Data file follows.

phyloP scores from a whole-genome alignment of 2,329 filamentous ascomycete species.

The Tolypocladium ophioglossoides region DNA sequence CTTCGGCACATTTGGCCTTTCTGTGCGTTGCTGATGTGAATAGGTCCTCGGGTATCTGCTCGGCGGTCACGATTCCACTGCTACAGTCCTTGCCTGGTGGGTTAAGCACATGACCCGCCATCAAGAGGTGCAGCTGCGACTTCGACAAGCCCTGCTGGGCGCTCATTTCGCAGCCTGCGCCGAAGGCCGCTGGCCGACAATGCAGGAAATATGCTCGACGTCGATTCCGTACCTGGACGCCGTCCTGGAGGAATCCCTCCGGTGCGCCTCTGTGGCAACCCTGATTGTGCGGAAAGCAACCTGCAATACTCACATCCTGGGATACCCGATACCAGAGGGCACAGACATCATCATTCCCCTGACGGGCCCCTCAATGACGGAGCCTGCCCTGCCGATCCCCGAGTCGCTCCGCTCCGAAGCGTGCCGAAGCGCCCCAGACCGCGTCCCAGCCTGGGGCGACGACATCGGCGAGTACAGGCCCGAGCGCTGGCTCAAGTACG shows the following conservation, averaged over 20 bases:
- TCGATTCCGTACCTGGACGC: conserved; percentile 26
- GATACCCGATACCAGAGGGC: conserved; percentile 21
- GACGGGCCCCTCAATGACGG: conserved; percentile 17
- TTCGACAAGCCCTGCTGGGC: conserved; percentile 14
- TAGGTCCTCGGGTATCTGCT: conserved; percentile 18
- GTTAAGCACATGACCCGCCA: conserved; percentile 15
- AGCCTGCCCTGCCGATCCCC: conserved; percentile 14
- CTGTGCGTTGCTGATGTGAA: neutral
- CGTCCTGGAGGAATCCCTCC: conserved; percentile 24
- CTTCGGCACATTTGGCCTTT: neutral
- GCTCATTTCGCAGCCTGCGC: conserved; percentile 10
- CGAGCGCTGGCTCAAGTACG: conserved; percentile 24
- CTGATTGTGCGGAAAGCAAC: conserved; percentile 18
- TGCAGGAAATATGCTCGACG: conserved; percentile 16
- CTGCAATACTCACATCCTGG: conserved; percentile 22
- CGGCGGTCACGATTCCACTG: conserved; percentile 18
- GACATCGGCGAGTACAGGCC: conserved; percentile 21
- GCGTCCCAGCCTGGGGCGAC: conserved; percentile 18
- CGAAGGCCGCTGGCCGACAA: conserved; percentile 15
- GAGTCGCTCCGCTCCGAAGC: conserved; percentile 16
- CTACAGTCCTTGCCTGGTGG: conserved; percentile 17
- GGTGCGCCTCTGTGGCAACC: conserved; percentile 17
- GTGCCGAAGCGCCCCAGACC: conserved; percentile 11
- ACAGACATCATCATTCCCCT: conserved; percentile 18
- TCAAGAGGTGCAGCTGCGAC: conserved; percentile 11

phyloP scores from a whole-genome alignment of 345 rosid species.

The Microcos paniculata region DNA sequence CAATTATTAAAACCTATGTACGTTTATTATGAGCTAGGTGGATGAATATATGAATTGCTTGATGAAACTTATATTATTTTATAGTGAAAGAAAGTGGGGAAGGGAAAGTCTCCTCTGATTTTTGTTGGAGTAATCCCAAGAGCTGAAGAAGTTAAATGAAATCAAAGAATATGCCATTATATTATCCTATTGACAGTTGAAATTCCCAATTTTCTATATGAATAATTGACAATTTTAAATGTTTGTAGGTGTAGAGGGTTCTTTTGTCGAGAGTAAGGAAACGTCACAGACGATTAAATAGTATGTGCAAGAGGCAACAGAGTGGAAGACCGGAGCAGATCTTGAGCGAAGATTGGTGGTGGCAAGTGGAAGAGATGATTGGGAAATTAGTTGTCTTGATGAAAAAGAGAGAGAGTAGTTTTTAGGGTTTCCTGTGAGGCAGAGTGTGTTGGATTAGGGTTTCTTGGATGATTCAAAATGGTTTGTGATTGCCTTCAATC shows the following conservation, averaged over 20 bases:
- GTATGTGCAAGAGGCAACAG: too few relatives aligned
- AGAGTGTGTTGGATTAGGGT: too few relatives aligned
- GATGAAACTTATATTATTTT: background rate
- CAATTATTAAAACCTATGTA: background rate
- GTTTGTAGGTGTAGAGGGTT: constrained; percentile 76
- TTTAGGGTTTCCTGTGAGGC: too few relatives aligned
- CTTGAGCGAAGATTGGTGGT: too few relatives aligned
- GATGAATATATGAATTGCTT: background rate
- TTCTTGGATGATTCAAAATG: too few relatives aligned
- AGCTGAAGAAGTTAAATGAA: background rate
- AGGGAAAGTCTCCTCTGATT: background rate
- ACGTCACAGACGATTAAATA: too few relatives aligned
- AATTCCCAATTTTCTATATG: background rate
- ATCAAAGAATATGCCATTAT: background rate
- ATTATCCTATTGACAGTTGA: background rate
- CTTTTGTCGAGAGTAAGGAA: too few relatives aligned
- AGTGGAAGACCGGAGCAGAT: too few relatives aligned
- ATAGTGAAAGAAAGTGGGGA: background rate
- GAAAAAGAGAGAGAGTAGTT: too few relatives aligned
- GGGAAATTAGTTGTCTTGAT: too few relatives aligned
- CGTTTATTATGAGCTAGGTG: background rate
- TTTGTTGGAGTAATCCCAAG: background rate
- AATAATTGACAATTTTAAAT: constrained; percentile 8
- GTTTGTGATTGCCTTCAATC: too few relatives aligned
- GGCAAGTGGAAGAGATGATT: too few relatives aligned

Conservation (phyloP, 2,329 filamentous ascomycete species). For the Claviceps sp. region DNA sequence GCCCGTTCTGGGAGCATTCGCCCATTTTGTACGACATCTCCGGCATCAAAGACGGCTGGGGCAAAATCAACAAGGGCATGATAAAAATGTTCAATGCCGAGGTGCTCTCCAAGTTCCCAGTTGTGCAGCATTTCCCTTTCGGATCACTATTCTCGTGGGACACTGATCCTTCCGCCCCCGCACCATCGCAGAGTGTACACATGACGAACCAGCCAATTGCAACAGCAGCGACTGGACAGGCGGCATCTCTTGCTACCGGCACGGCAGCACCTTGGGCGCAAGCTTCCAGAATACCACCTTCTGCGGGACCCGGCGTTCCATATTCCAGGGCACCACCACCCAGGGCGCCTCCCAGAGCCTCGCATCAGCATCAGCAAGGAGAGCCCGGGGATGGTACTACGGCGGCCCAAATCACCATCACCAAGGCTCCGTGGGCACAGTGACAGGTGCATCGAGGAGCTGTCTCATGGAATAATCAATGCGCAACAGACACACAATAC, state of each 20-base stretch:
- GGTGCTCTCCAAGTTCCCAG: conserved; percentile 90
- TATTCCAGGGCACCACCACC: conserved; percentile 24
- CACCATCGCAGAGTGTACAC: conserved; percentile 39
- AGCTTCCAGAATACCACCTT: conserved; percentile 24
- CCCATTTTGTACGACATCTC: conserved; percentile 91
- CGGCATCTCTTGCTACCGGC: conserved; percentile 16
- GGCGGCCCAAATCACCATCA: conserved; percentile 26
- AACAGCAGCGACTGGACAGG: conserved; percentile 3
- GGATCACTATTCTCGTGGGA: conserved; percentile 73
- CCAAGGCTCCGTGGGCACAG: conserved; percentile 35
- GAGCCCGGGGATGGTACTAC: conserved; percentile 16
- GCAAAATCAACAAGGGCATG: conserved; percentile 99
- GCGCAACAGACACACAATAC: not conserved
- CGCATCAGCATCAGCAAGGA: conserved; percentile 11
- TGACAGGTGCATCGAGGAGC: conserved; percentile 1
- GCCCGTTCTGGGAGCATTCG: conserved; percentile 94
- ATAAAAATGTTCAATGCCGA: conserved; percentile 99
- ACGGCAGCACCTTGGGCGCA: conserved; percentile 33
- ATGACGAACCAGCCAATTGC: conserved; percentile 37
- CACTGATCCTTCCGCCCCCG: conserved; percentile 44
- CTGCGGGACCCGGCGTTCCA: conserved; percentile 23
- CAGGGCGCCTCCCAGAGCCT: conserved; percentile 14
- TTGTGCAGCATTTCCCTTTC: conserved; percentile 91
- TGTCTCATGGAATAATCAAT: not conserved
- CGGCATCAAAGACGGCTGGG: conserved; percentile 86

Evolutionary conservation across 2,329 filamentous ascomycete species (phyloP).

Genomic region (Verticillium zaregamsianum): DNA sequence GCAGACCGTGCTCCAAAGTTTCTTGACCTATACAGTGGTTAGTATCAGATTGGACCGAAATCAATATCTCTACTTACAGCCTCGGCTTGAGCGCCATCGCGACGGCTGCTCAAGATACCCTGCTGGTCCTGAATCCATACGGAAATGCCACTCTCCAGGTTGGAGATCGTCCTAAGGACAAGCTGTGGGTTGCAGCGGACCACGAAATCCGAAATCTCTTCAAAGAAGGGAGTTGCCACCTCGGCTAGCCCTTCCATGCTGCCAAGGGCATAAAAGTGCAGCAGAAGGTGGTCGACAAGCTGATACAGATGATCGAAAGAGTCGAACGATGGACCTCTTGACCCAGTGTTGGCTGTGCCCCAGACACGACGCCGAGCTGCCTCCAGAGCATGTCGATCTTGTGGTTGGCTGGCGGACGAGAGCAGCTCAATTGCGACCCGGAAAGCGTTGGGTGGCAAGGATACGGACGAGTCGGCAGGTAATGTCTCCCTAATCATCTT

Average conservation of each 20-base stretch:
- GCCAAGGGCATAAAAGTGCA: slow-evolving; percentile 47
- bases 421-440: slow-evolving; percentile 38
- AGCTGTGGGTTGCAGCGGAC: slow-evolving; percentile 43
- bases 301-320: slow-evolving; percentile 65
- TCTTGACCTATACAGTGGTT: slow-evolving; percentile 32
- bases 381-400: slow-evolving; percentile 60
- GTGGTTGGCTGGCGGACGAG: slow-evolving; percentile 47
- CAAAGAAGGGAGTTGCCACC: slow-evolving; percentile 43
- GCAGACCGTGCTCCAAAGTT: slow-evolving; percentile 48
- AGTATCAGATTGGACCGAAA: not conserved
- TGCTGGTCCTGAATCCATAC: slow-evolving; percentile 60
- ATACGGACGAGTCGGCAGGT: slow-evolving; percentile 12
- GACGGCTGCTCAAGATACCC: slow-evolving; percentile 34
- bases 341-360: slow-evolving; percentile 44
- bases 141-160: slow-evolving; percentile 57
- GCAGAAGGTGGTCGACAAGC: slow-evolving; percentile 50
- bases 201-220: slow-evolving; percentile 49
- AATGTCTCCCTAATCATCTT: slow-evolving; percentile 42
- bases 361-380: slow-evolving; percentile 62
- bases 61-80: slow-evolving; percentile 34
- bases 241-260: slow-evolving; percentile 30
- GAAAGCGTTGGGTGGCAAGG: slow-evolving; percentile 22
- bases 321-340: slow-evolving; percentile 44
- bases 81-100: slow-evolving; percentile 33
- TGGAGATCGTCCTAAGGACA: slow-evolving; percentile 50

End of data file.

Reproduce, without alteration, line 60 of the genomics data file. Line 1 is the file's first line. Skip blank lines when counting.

- CCCATTTTGTACGACATCTC: conserved; percentile 91